If they changed the calipers on the OPs car…then that is where my focus would be… I wouldn’t focus on the rears in this particular instance tho…not when some knucklehead was just messing with the calipers during a replacement. But those rears can certainly cause a soft feel pedal…no doubt about it.


I expect by the time they had everything put back together it was the end of the day and the staff — being on unpaid time — just went home rather taking the car on a test drive first. Rather, if they couldn’t finish the job then, they should have just kept the car overnight & finished up the next morning. But all that’s water under the bridge. Except that you might take it into account next time you need brake work.

I agree w/most of my learned colleagues above, there’s air remaining in the brake system. There’s one idea not posted above which I’ll add: If this car as ABS, there may be a special procedure needed to bleed that unit. Sometimes this requires the manufacturer’s scan tool to move the ABS pistons to the correct bleeding position.


Wow! Thank you so much for your replies – y’all know way more about this stuff than I do and I appreciate your putting in your $.02.

About the bleed, while I was waiting, the manager did mention “they had trouble bleeding the brakes,” and that that was one of the reasons the job was still being finished so late.

Also, as far as I know, the tech did not drive the car after finishing.

Thanks again for giving me a sense of what to talk about with them.

Do the brakes harden if you pump them? If so, the problem is definitely air in the system. Brake fluid doesn’t compress (well, technically everything compresses, but not so’s you’d notice), but of there’s air in the system it’ll compress as you pump the brakes and they’ll feel harder.

If it does not harden when you pump it, I’d suspect possible misadjusted rear drum brakes or pads of a softer material. The drums may self adjust when you back up and brake, so try that first.

And remember that you’ve gone from little or no pad to absorb the pressure to 1/4" or so of pad material. If you had metallic or ceramic pads before and they replaced them with organic pads, that can also make them feel softer.

By all means have the shop recheck the work, including perhaps bleeding the system again. But understand that it may already be okay.

Post the results. We do care, but it’s hard to troubleshoot over the internet.

Once you get this problem resolved, I’d advise you to not use that shop for brake work again

Giving the car back after a test drive to verify the repair is inexcusable

Not only don’t they know the concept of “verify the repair” . . . they also don’t believe it’s important to bed in the brakes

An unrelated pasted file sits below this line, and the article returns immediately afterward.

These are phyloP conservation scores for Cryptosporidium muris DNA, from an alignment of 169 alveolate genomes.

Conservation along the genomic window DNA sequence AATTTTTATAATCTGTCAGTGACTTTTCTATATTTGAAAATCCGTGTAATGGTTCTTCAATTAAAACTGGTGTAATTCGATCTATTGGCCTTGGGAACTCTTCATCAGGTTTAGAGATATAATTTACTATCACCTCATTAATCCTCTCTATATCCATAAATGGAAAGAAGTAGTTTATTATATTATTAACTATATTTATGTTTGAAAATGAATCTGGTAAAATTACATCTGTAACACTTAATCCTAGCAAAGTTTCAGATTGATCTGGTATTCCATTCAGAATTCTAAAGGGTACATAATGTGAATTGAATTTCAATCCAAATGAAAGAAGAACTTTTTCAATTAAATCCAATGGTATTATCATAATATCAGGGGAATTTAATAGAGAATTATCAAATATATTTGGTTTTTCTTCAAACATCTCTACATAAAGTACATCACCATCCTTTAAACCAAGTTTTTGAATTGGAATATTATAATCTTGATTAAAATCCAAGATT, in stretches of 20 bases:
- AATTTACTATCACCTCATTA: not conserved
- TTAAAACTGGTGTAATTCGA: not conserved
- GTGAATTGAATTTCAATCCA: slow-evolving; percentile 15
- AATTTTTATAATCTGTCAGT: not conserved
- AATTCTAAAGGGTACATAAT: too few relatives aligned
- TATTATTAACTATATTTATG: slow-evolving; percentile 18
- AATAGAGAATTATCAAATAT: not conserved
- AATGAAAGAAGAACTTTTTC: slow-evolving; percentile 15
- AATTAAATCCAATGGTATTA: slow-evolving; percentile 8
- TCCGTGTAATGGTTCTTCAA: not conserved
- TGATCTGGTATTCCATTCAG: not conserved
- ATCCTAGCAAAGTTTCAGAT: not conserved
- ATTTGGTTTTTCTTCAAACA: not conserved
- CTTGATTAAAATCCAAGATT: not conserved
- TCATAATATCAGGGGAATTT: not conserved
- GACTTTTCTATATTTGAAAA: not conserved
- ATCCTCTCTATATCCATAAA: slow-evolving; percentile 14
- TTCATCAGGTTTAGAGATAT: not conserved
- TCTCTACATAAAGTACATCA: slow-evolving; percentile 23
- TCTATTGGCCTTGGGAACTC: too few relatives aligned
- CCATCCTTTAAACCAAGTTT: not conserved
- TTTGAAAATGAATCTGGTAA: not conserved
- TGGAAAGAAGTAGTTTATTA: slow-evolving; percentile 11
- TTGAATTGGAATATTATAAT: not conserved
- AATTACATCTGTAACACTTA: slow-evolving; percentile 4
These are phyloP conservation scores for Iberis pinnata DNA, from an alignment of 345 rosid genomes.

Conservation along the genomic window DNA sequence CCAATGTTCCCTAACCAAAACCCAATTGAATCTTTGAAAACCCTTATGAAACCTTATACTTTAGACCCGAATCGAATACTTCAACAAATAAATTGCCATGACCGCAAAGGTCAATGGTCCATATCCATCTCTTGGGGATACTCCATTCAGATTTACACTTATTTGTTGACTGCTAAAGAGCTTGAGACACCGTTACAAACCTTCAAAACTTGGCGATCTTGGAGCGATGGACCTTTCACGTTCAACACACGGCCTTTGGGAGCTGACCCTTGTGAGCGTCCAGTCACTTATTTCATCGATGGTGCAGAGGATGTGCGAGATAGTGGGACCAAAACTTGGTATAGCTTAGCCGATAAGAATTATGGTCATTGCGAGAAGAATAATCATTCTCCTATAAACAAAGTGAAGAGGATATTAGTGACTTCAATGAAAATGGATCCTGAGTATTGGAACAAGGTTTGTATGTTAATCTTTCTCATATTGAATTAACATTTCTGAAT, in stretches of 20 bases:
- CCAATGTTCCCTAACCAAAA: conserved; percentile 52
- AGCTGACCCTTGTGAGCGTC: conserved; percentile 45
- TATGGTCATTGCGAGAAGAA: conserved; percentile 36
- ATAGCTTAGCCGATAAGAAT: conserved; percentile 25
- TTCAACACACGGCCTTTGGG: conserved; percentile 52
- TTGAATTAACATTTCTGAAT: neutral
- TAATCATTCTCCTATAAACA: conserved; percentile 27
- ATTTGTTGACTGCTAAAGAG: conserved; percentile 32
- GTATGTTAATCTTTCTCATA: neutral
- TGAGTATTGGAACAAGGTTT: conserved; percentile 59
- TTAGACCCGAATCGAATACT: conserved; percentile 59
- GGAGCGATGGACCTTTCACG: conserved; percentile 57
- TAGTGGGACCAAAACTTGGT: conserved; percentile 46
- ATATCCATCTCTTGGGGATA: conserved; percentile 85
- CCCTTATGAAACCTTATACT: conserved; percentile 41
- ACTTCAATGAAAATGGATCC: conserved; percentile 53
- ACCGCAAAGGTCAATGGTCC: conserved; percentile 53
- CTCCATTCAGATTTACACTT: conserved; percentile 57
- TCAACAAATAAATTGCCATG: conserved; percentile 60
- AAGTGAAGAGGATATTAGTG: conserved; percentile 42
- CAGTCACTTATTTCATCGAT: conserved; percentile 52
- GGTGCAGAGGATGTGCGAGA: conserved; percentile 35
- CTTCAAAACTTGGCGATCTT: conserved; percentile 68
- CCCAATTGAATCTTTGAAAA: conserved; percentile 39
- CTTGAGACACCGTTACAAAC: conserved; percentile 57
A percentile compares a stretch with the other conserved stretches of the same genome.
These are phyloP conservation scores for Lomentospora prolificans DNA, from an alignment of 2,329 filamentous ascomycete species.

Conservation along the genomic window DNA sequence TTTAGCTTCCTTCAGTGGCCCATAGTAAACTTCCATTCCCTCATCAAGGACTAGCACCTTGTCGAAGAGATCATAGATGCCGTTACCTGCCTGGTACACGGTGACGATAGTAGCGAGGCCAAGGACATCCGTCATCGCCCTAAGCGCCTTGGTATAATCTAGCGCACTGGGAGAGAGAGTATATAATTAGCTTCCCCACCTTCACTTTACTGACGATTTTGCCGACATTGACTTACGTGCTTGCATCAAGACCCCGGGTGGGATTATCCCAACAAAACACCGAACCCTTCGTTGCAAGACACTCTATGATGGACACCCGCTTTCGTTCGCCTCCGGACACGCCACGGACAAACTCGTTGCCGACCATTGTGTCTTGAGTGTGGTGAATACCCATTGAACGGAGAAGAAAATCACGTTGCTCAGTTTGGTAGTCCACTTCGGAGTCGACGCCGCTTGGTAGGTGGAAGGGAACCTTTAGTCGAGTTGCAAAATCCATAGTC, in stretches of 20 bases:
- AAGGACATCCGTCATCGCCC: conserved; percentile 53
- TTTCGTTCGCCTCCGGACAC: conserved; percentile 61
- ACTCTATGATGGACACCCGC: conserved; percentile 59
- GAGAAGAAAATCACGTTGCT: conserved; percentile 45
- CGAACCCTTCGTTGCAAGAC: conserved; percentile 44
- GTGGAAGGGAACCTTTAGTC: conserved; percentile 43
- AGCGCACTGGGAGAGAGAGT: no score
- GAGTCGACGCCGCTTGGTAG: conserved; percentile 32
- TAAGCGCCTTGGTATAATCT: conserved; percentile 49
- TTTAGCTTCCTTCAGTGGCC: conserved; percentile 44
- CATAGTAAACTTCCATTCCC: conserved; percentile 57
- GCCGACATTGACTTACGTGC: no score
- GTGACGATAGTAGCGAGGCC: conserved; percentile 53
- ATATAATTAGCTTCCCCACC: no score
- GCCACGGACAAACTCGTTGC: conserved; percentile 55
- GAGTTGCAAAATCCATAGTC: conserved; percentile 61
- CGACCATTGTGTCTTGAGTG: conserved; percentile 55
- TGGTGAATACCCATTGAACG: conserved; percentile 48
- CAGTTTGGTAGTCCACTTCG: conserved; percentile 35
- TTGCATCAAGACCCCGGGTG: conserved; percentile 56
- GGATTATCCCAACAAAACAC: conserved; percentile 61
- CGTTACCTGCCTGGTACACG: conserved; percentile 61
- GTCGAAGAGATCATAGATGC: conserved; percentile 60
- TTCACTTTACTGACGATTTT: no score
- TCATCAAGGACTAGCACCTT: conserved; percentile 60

bad all around

And I really don’t see what is so difficult in bleeding the brakes on your car . . . unless they don’t have the proper tools and/or knowledge

If you’re missing one or the other . . . or both . . . you have absolutely NO business taking the customer’s money and working on the brakes

RDGEEK: I have been a LS customer for over 30 years and have experienced 100% excellent work and customer service. I recently had an alignment done that wasn’t finished until 30 minutes past the 6:00 PM closing time but it was finished. The car was test driven and the manager stayed to ensure the job was properly completed. This was on a Thursday. I’m going to make a wild guess regarding what happened to your brake job. Saturday, after closing time, and tech with somewhere else they were wanting to be. You posted that the manager told you there was a problem bleeding the brakes so I will assume they stayed. The tech having successfully completed this type of job many time and finding no problems during final checks and test drive decided they could skip it. The manager trusting their tech would properly complete and test the job was in their office catching up on paperwork or something. There is no excuse for this happening on any type of job performed by the shop. This being a brake job makes it 100 times worse. When you are having the job re-done at their expense you should privately tell the manager that they must make sure it never happens again.


You were right: air in the lines. They re-bled everything and now it’s at least back to the same “feel” as it was before the new brakes. I still think the brakes should “grab” more, but the manager insisted that because of the combination of new pads and new calipers, things would be “spongy” (her term) for the first 1K miles. I’m willing to move forward and just keep an eye on it for the time being.

@sgtrock21, I’ve also been satisfied with LS for years, and this doesn’t really change that. It always pays to know more about the mechanics of cars, so this experience has helped me in that regard.

Looking at the LS job requirements for a Brake and Alignment Technician, I see:


Les Schwab offers opportunities for a variety of skills, and provides on-the job training for Brake & Alignment Technicians.
A High School diploma or equivalent required; valid driver’s license; excellent customer service skills and the ability to work in a rapid pace environment; frequent lifting up to 35 pounds, with occasional lifting up to 75 pounds; frequent bending, twisting, kneeling and continuous squatting, reaching, walking and standing.

@JoeMario, are you complaining that they don’t require experience? Places like Les Schwab are where mechanics start their career, and the newbies are paid accordingly. If the new guys don’t work out, they will be leaving soon. If they do, they will last longer, but leave soon to find a better paying job now that they have training and experience. There are high paid mechanics to oversee the young ones and hopefully, go over the work that was done to make sure it was done right before returning the car.

I understand what you’re saying. Many have learned that way.

However there is also reality where the more experienced mechanics won’t always look over the shoulders of the newbies to make sure repairs are performed correctly.

With the complexity of today’s vehicles, one could argue that learning via OJT is no longer sufficient.

My post was an attempt to show RDGEEK the potential skill level of the person who repaired his brakes.